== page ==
Joe Leech

Introducing Maximum Viable Product (MaxVP)

We have a Minimum Viable Product (MVP), now it’s time to define a Maximum Viable Product (MaxVP).

Eric Reiss, pioneer of the Lean Startup defines a Minimum Viable Product (MVP) having just those features that allow the product to satisfy a user need, and no more.

I’ve worked on many projects where we’ve defined the bare minimum feature set for the product to have any kind of success. I’ve yet to work on a project where we define the most we could or indeed should do to maintain the success of our product.

Introducing The Maximum Viable Product

We can define the Maximum Viable Product as a product that has just those features that allow it to be successful and no more.

The MaxVP is reached when your at the top of your game. Your product hums like a finely tuned engine. Business is booming.

But there’s that fear it’ll end. Maybe competitors are snapping at your heels or your internal process are at max. The most common course of action is possible the worst course of action. Keep adding features.

At what point does the addition of extra features detract from those features already present. This is not just the law of diminishing returns. Adding more bells, whistles and enhancements can mean that finely tuned engine that is your product sputters and stalls.

More features does not equal better

Adding in features is good right? It shows your product is evolving. Well not always.

Jobs to be Done can help here. Customers don’t choose our products based on features they choose our products based on their desired outcomes.

There is a point where the feature set we have meets our customers needs, our MaxVP. Where adding more features begins to have a detrimental effect on the user experience.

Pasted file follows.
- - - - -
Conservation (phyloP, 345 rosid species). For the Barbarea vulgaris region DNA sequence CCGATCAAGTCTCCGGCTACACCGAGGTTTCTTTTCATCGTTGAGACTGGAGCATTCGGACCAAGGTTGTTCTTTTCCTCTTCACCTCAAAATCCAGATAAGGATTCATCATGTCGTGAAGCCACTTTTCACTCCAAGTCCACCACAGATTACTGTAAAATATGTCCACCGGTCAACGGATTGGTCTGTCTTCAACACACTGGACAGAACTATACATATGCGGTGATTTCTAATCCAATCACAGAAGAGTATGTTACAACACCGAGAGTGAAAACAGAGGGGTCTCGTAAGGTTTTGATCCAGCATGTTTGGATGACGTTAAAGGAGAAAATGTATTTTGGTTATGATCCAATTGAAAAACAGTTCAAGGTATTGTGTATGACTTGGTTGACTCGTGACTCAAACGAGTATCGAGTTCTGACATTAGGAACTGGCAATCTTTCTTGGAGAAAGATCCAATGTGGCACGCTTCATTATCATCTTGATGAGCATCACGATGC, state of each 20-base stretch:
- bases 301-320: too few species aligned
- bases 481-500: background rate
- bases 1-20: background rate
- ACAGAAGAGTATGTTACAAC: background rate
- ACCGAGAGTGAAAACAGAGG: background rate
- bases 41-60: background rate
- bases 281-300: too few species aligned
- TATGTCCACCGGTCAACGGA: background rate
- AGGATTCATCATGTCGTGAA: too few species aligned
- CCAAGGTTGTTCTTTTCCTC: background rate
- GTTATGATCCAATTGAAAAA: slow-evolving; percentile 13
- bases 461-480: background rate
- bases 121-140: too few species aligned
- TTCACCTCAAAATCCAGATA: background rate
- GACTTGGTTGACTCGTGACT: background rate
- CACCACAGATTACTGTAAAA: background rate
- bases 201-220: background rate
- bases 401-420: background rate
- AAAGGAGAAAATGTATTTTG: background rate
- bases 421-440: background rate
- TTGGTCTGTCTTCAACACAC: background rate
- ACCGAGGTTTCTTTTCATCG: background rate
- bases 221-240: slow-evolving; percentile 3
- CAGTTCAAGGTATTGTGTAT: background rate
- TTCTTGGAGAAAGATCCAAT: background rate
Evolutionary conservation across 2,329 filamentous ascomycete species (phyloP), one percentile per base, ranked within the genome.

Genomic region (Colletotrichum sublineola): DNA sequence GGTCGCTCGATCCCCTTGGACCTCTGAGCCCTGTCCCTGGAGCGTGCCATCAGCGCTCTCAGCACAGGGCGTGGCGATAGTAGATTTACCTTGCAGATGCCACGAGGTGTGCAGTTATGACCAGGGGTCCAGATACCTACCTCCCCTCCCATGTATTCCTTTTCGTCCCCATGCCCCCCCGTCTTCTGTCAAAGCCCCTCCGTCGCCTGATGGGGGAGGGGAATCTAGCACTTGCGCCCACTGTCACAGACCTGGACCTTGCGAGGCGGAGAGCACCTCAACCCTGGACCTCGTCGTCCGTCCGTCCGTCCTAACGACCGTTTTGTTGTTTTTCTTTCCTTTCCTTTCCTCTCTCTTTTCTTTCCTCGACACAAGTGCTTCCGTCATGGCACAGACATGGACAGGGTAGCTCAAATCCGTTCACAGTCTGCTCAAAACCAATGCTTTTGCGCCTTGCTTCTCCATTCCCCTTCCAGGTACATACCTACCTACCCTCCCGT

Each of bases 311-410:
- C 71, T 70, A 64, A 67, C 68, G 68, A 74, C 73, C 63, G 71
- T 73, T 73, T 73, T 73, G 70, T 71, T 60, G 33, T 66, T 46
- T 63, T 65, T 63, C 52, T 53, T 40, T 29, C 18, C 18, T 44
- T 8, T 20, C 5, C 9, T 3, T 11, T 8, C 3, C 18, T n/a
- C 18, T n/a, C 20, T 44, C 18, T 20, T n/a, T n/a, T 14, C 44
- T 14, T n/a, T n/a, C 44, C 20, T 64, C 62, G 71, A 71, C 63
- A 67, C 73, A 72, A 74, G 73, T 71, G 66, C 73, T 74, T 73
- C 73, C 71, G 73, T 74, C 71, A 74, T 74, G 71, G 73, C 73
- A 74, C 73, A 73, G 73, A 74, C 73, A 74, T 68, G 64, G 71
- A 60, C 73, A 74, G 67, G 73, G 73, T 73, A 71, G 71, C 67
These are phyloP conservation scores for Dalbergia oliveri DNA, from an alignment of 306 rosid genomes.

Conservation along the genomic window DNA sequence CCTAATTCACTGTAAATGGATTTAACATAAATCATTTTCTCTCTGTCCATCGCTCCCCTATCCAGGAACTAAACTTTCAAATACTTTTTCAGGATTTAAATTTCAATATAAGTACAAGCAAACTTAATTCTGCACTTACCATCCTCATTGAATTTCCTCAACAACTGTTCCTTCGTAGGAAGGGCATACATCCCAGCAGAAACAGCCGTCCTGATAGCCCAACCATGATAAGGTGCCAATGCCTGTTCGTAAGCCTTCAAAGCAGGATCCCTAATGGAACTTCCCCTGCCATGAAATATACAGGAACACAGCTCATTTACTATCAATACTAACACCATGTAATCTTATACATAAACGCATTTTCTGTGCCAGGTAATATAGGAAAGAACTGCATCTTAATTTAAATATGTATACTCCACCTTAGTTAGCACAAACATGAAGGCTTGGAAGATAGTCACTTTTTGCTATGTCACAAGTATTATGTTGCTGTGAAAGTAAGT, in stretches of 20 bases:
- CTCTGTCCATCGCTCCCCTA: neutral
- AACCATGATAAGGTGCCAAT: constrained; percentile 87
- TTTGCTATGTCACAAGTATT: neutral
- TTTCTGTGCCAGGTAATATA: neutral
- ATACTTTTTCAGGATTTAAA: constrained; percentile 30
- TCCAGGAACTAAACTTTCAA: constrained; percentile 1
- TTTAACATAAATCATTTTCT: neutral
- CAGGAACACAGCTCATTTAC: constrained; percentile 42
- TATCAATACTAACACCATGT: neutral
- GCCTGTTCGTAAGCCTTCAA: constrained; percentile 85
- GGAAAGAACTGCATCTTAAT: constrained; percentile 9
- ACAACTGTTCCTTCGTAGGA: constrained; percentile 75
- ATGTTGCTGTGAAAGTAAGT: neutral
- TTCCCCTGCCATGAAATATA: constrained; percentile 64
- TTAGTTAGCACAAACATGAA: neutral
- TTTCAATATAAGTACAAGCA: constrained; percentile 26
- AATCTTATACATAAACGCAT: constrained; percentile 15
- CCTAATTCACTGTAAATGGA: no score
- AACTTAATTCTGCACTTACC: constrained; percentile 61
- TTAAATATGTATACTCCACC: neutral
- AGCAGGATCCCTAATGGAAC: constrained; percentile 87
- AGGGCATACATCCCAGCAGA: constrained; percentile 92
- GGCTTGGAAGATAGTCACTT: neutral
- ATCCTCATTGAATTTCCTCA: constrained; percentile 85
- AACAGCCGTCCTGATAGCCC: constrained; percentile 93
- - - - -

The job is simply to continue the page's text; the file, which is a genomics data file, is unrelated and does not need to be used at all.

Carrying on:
Any more and you hit feature rot.

“Every feature that’s squeezed in, in the name of giving your design a competitive edge, has been making your design less competitive.”

Jared Spool

Each additional feature we add chips away at the user experience.

It’s the reason Netflix doesn’t do music streaming. They could be they don’t. The relentless focus on being great at one thing is what drives so many successful businesses. read Jim Collins Good to Great for many more great case studies.

Finding our way

In product planning we have the concept of the product roadmap. The planned features and enhancements laid out chronologically. In 2 months we’ll add feature X. Then we’ll work on feature Y.

Yet we forget what a roadmap is. It is simply way of getting to a final destination. That final destination should be defined as the product vision or purpose and within that a series of product goals.

Fictive Kin, developed Slash Purpose to help organisations to define what is they and their products should do.

When we plan we need to define the purpose of our product. A set of criteria for us to judge when our product is at maximum viability, where nothing more can be added without a detrimental effect on the user experience.

Symptoms of Max VP

It’ll be a feeling. The team won’t be excited anymore. You’ll be copying features from your competitors. You’ll feel like you’ve lost your edge.

In the course of my job I see this again and again. More often than not the cause of a poor user experience in a mature product is the addition of superfluous features. Features for the sake of features.

The team can’t get excited about copying a me-too feature a competitor has introduced, adding a feature everyone knows is a bad idea because, well, there aren’t any new ideas to do instead. Innovation is not existent.

When Max VP is reached there is only one course of action before team morale hits rock bottom, go back to the drawing board.

This doesn’t mean we stop

In 2012 37 Signals, the creators of Basecamp rewrote the product from the ground up.

They realised they had hit the limits of the original Basecamp. Adding more features and enhancements was not going to improve the product. They realised they needed to start again.

Reimagined, rethought, and redesigned from the ground up. Everything was reconsidered. Every idea, every flow, every concept. Jason Fried, 37 Signals

Don’t stop when you hit Max VP. Go back to your original purpose, re-evaluate what makes your product the success it is. Focus on what makes your product great, not on adding features for evermore for the sake of it, you’ll have a better product and an happier product team.


I wrote an earlier version of this post at cxpartners.

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